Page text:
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Newey: It's an evolutionary car, a car in transition

NEWS STORY
03/02/2013

Like a proud father, Adrian Newey looked down on his new baby today, all 642 kg of it, a child that he hopes will continue the family's winning tradition.

Asked is he is proud of his baby, Newey replies: "We are. It's a tribute to all the hard work of the guys over the winter because we had a very tight championship battle last year. It was difficult trying to continue development of last year's car while also doing research into the RB9.

"Obviously it worked for us," he continues, "but it gave us a very tight timeframe to design and manufacture this car. To have it here today, two days before the first test, I think is an absolutely remarkable achievement by the guys."

Asked to explain the difference between the RB9 and its predecessor, the Englishman responds: "The RB9 is an evolutionary car. Probably the most significant change is not the regulations, but the new Pirelli tyres. We had a quick test with those in practice ahead of the Brazilian Grand Prix but in truth we didn't learn a lot because of the conditions. Pirelli have supplied us data about how the new tyres behave but past experience tells us it's only when we go testing that we really find out.

"Because the regulations haven't altered greatly it's been a question of refining RB8," he continues. "The front wing stiffness test has been made harsher, making compliance difficult in terms of how stiff the wing has to be, but the rest of the car is very much an evolution. All the principles are the same as last year's car but hopefully evolved somewhat.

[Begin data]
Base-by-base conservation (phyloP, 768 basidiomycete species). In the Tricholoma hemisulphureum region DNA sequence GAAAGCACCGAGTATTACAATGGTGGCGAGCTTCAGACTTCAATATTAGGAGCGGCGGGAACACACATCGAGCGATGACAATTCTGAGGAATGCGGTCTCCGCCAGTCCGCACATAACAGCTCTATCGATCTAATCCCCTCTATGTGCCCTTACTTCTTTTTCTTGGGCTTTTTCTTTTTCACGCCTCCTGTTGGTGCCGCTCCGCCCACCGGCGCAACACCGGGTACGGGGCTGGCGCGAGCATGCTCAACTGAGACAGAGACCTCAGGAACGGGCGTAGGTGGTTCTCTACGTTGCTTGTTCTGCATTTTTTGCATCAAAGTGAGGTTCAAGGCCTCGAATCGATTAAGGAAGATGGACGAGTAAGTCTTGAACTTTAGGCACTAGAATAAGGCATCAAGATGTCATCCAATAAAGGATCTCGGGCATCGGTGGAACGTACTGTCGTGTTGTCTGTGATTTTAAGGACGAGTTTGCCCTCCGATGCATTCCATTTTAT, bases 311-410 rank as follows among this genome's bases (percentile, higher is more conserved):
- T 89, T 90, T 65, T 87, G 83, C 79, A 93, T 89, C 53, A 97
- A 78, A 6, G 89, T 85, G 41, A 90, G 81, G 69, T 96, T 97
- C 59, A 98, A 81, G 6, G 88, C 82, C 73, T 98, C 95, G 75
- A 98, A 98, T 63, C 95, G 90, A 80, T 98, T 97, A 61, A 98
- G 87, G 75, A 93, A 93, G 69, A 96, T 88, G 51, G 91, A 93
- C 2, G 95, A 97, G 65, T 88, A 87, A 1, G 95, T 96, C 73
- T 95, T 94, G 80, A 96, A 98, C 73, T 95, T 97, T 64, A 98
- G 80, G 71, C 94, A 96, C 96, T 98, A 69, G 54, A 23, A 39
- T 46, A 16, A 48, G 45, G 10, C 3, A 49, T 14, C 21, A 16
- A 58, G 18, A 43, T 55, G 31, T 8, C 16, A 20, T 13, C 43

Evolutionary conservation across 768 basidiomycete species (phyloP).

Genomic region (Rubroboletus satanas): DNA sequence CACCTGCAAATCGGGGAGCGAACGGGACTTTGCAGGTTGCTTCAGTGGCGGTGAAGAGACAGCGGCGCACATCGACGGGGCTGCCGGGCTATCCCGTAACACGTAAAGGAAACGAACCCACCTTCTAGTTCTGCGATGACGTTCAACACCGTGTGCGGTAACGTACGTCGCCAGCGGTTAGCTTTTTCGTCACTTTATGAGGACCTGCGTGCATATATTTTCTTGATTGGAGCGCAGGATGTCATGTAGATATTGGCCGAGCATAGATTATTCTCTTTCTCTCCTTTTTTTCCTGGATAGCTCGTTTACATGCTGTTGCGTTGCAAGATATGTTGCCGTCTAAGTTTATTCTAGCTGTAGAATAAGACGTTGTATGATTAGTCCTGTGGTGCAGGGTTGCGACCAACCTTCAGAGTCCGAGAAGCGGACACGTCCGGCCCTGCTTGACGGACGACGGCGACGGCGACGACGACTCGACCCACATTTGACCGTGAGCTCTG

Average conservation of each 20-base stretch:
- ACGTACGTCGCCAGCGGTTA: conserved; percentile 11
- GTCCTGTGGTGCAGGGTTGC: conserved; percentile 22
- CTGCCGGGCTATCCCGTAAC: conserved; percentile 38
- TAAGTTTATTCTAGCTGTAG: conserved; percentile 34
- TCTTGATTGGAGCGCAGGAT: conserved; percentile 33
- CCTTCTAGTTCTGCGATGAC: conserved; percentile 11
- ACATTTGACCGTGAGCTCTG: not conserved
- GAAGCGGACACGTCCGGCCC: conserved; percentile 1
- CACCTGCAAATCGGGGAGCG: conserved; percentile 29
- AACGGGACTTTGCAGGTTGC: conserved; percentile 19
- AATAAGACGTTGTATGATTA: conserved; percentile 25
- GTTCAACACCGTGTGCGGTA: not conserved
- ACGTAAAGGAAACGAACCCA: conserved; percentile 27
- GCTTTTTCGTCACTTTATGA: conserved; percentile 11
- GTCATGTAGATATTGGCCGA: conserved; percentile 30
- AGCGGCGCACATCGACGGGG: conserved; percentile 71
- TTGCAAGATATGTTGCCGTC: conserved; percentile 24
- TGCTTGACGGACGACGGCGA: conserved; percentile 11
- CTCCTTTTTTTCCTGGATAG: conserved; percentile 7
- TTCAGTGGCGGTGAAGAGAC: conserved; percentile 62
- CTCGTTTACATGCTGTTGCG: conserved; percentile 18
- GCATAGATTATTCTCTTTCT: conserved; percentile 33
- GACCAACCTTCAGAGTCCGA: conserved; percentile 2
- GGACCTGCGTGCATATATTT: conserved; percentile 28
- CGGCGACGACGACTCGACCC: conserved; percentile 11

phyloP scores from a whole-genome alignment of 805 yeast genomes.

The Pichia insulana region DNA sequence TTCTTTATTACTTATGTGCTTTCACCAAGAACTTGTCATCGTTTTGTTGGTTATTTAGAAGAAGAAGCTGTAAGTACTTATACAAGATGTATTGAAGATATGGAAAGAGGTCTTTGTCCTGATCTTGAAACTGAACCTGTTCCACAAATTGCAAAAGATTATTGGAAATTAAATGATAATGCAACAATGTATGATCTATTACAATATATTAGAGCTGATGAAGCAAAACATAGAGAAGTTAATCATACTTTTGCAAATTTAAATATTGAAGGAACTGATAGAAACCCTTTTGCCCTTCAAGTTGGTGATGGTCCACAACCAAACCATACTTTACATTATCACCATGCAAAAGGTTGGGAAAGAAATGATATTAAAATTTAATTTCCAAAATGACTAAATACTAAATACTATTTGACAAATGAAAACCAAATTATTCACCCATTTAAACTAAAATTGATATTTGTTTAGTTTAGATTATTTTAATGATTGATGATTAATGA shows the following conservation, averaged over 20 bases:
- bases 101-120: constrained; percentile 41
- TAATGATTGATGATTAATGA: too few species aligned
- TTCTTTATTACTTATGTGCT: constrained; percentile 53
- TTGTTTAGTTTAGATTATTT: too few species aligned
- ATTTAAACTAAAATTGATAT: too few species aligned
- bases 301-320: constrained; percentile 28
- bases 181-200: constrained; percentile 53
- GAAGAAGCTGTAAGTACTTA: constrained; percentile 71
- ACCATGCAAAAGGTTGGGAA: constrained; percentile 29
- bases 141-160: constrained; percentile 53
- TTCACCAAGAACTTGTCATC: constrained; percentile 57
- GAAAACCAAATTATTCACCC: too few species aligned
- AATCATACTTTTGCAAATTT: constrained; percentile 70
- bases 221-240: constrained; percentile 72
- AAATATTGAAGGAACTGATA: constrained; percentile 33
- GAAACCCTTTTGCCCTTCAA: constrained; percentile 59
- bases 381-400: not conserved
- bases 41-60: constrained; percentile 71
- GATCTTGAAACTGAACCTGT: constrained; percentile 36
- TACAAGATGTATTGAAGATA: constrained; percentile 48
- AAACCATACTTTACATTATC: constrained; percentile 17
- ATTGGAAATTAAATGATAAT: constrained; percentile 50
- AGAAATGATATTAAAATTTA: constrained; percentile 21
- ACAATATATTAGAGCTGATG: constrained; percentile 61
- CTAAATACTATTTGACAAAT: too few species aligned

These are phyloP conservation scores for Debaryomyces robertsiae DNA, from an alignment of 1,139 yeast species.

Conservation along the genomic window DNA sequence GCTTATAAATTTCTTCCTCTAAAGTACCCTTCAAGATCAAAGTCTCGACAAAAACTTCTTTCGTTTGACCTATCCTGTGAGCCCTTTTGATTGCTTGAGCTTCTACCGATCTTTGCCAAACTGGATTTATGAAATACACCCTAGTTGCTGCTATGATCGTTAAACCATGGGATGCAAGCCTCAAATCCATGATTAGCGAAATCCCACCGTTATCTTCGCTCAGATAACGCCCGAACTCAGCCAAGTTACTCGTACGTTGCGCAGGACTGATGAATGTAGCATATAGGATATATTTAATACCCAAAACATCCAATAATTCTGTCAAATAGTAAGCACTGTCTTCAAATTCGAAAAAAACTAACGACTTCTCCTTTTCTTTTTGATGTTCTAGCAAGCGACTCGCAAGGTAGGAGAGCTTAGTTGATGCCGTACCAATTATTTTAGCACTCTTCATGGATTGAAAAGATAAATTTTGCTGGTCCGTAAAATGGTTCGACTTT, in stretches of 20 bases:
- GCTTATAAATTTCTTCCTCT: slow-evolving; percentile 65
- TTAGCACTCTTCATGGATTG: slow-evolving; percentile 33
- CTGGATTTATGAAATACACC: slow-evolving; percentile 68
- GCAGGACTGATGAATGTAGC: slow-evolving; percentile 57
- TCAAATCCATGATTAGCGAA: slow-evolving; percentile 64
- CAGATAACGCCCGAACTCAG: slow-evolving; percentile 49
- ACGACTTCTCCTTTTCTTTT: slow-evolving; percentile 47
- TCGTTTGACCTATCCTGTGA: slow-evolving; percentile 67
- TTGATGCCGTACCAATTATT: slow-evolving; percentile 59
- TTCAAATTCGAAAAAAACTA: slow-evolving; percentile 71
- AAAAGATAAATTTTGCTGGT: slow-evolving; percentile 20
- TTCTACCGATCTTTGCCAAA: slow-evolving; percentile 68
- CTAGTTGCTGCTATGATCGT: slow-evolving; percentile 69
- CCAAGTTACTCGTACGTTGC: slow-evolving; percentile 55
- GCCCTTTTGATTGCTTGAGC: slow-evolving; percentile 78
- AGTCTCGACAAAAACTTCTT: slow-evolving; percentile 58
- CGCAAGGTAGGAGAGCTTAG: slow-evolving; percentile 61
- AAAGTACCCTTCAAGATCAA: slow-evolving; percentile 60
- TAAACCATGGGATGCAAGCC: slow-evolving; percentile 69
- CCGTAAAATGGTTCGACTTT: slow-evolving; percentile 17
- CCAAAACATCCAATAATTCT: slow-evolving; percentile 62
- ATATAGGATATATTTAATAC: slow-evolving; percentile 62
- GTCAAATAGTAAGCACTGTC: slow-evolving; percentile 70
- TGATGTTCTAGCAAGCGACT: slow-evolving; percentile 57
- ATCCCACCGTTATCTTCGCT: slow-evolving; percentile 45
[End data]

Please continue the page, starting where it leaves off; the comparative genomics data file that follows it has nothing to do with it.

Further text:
"It's all in the details rather than saying the gains are in this or that," he says, when asked where the biggest steps forward have been taken. "We've tidied up some bits we thought could be improved upon - but as is usual these days, this is a car in transition. There will be one or two new parts appearing by the first race, which I'm sure is the same for everybody. After that it's going to be about development through the year."

Development through the year has been a key factor in recent seasons, so where does Newey think the significant battlegrounds will be in 2013? "I think continuing to develop an understanding of the tyres will be crucial," he admits. "Every time we thought we understood them last year, some fresh surprise would come up and we would realise our understanding wasn't complete.

"There is a change to the tyres this year, so I think that will be a huge learning area. The rest I'm sure will be detailed evolution of the aerodynamics and trying to tune the car to the drivers' liking."

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